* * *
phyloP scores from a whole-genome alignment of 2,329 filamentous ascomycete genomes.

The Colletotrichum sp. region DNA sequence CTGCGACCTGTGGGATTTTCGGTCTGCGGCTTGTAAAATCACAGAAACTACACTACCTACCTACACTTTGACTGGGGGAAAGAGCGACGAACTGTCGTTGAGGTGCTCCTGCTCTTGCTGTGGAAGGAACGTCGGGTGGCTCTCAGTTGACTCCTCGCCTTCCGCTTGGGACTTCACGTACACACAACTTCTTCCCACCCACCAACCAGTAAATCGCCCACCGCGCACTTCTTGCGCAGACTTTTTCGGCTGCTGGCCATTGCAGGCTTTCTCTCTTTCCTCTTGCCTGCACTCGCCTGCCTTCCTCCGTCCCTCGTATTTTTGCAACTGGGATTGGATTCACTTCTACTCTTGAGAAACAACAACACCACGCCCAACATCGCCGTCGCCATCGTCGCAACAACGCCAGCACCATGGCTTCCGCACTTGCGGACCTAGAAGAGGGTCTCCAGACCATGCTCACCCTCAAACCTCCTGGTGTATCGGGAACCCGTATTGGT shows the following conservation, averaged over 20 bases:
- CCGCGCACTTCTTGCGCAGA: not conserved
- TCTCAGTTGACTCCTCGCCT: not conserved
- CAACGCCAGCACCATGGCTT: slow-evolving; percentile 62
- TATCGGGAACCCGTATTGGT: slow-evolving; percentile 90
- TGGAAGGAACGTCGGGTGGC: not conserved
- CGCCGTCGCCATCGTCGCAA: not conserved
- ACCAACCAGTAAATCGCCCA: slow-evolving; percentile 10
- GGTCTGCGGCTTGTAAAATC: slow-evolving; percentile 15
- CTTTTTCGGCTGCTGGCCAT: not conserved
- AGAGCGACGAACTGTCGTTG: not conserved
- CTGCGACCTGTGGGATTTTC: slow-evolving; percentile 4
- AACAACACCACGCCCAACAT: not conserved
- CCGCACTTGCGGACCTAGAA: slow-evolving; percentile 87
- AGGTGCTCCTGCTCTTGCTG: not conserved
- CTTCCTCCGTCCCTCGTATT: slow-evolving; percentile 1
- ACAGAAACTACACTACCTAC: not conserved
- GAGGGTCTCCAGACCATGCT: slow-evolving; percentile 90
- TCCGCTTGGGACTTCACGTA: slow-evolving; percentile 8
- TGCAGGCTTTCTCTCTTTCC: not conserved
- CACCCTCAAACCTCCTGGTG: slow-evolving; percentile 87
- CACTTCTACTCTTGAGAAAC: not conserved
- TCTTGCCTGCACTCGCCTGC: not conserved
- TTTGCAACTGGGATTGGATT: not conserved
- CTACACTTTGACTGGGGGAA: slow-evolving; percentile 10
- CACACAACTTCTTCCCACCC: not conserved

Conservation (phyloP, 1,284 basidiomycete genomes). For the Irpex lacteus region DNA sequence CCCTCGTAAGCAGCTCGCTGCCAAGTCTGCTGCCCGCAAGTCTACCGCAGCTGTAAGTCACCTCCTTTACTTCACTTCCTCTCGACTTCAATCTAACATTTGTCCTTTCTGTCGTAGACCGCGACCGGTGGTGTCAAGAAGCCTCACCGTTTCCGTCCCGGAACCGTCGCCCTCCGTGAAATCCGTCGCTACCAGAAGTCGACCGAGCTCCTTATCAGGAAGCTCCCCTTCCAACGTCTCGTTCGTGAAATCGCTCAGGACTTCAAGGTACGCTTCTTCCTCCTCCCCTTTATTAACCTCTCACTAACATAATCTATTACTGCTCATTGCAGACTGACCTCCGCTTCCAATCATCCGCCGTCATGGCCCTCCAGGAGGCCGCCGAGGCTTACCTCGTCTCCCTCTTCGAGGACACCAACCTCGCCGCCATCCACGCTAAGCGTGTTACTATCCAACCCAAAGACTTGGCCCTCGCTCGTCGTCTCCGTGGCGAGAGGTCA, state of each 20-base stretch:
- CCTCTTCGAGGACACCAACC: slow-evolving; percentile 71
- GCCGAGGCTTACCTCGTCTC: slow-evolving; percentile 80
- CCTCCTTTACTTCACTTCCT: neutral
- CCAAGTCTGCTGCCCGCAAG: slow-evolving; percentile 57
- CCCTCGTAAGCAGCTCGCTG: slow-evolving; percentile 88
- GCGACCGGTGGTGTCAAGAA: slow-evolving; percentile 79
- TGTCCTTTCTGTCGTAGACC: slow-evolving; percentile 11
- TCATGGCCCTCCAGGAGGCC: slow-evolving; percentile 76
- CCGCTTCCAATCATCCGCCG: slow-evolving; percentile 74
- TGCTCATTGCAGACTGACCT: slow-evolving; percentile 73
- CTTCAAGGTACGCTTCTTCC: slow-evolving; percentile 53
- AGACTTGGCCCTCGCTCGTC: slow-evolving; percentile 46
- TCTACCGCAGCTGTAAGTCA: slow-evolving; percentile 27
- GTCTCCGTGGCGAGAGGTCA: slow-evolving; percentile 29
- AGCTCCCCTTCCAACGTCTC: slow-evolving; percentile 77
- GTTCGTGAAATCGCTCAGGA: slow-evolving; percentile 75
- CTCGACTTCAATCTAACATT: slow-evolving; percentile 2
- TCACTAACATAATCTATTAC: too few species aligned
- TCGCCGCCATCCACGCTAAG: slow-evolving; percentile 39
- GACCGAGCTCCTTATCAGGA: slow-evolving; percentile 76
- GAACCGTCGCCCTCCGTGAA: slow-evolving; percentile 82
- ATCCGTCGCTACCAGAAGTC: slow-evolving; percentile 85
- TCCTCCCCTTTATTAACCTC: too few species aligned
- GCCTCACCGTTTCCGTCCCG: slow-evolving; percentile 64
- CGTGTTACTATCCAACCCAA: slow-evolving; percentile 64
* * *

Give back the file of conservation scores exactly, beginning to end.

phyloP scores from a whole-genome alignment of 2,329 filamentous ascomycete genomes.

The Colletotrichum sp. region DNA sequence CTGCGACCTGTGGGATTTTCGGTCTGCGGCTTGTAAAATCACAGAAACTACACTACCTACCTACACTTTGACTGGGGGAAAGAGCGACGAACTGTCGTTGAGGTGCTCCTGCTCTTGCTGTGGAAGGAACGTCGGGTGGCTCTCAGTTGACTCCTCGCCTTCCGCTTGGGACTTCACGTACACACAACTTCTTCCCACCCACCAACCAGTAAATCGCCCACCGCGCACTTCTTGCGCAGACTTTTTCGGCTGCTGGCCATTGCAGGCTTTCTCTCTTTCCTCTTGCCTGCACTCGCCTGCCTTCCTCCGTCCCTCGTATTTTTGCAACTGGGATTGGATTCACTTCTACTCTTGAGAAACAACAACACCACGCCCAACATCGCCGTCGCCATCGTCGCAACAACGCCAGCACCATGGCTTCCGCACTTGCGGACCTAGAAGAGGGTCTCCAGACCATGCTCACCCTCAAACCTCCTGGTGTATCGGGAACCCGTATTGGT shows the following conservation, averaged over 20 bases:
- CCGCGCACTTCTTGCGCAGA: not conserved
- TCTCAGTTGACTCCTCGCCT: not conserved
- CAACGCCAGCACCATGGCTT: slow-evolving; percentile 62
- TATCGGGAACCCGTATTGGT: slow-evolving; percentile 90
- TGGAAGGAACGTCGGGTGGC: not conserved
- CGCCGTCGCCATCGTCGCAA: not conserved
- ACCAACCAGTAAATCGCCCA: slow-evolving; percentile 10
- GGTCTGCGGCTTGTAAAATC: slow-evolving; percentile 15
- CTTTTTCGGCTGCTGGCCAT: not conserved
- AGAGCGACGAACTGTCGTTG: not conserved
- CTGCGACCTGTGGGATTTTC: slow-evolving; percentile 4
- AACAACACCACGCCCAACAT: not conserved
- CCGCACTTGCGGACCTAGAA: slow-evolving; percentile 87
- AGGTGCTCCTGCTCTTGCTG: not conserved
- CTTCCTCCGTCCCTCGTATT: slow-evolving; percentile 1
- ACAGAAACTACACTACCTAC: not conserved
- GAGGGTCTCCAGACCATGCT: slow-evolving; percentile 90
- TCCGCTTGGGACTTCACGTA: slow-evolving; percentile 8
- TGCAGGCTTTCTCTCTTTCC: not conserved
- CACCCTCAAACCTCCTGGTG: slow-evolving; percentile 87
- CACTTCTACTCTTGAGAAAC: not conserved
- TCTTGCCTGCACTCGCCTGC: not conserved
- TTTGCAACTGGGATTGGATT: not conserved
- CTACACTTTGACTGGGGGAA: slow-evolving; percentile 10
- CACACAACTTCTTCCCACCC: not conserved

Conservation (phyloP, 1,284 basidiomycete genomes). For the Irpex lacteus region DNA sequence CCCTCGTAAGCAGCTCGCTGCCAAGTCTGCTGCCCGCAAGTCTACCGCAGCTGTAAGTCACCTCCTTTACTTCACTTCCTCTCGACTTCAATCTAACATTTGTCCTTTCTGTCGTAGACCGCGACCGGTGGTGTCAAGAAGCCTCACCGTTTCCGTCCCGGAACCGTCGCCCTCCGTGAAATCCGTCGCTACCAGAAGTCGACCGAGCTCCTTATCAGGAAGCTCCCCTTCCAACGTCTCGTTCGTGAAATCGCTCAGGACTTCAAGGTACGCTTCTTCCTCCTCCCCTTTATTAACCTCTCACTAACATAATCTATTACTGCTCATTGCAGACTGACCTCCGCTTCCAATCATCCGCCGTCATGGCCCTCCAGGAGGCCGCCGAGGCTTACCTCGTCTCCCTCTTCGAGGACACCAACCTCGCCGCCATCCACGCTAAGCGTGTTACTATCCAACCCAAAGACTTGGCCCTCGCTCGTCGTCTCCGTGGCGAGAGGTCA, state of each 20-base stretch:
- CCTCTTCGAGGACACCAACC: slow-evolving; percentile 71
- GCCGAGGCTTACCTCGTCTC: slow-evolving; percentile 80
- CCTCCTTTACTTCACTTCCT: neutral
- CCAAGTCTGCTGCCCGCAAG: slow-evolving; percentile 57
- CCCTCGTAAGCAGCTCGCTG: slow-evolving; percentile 88
- GCGACCGGTGGTGTCAAGAA: slow-evolving; percentile 79
- TGTCCTTTCTGTCGTAGACC: slow-evolving; percentile 11
- TCATGGCCCTCCAGGAGGCC: slow-evolving; percentile 76
- CCGCTTCCAATCATCCGCCG: slow-evolving; percentile 74
- TGCTCATTGCAGACTGACCT: slow-evolving; percentile 73
- CTTCAAGGTACGCTTCTTCC: slow-evolving; percentile 53
- AGACTTGGCCCTCGCTCGTC: slow-evolving; percentile 46
- TCTACCGCAGCTGTAAGTCA: slow-evolving; percentile 27
- GTCTCCGTGGCGAGAGGTCA: slow-evolving; percentile 29
- AGCTCCCCTTCCAACGTCTC: slow-evolving; percentile 77
- GTTCGTGAAATCGCTCAGGA: slow-evolving; percentile 75
- CTCGACTTCAATCTAACATT: slow-evolving; percentile 2
- TCACTAACATAATCTATTAC: too few species aligned
- TCGCCGCCATCCACGCTAAG: slow-evolving; percentile 39
- GACCGAGCTCCTTATCAGGA: slow-evolving; percentile 76
- GAACCGTCGCCCTCCGTGAA: slow-evolving; percentile 82
- ATCCGTCGCTACCAGAAGTC: slow-evolving; percentile 85
- TCCTCCCCTTTATTAACCTC: too few species aligned
- GCCTCACCGTTTCCGTCCCG: slow-evolving; percentile 64
- CGTGTTACTATCCAACCCAA: slow-evolving; percentile 64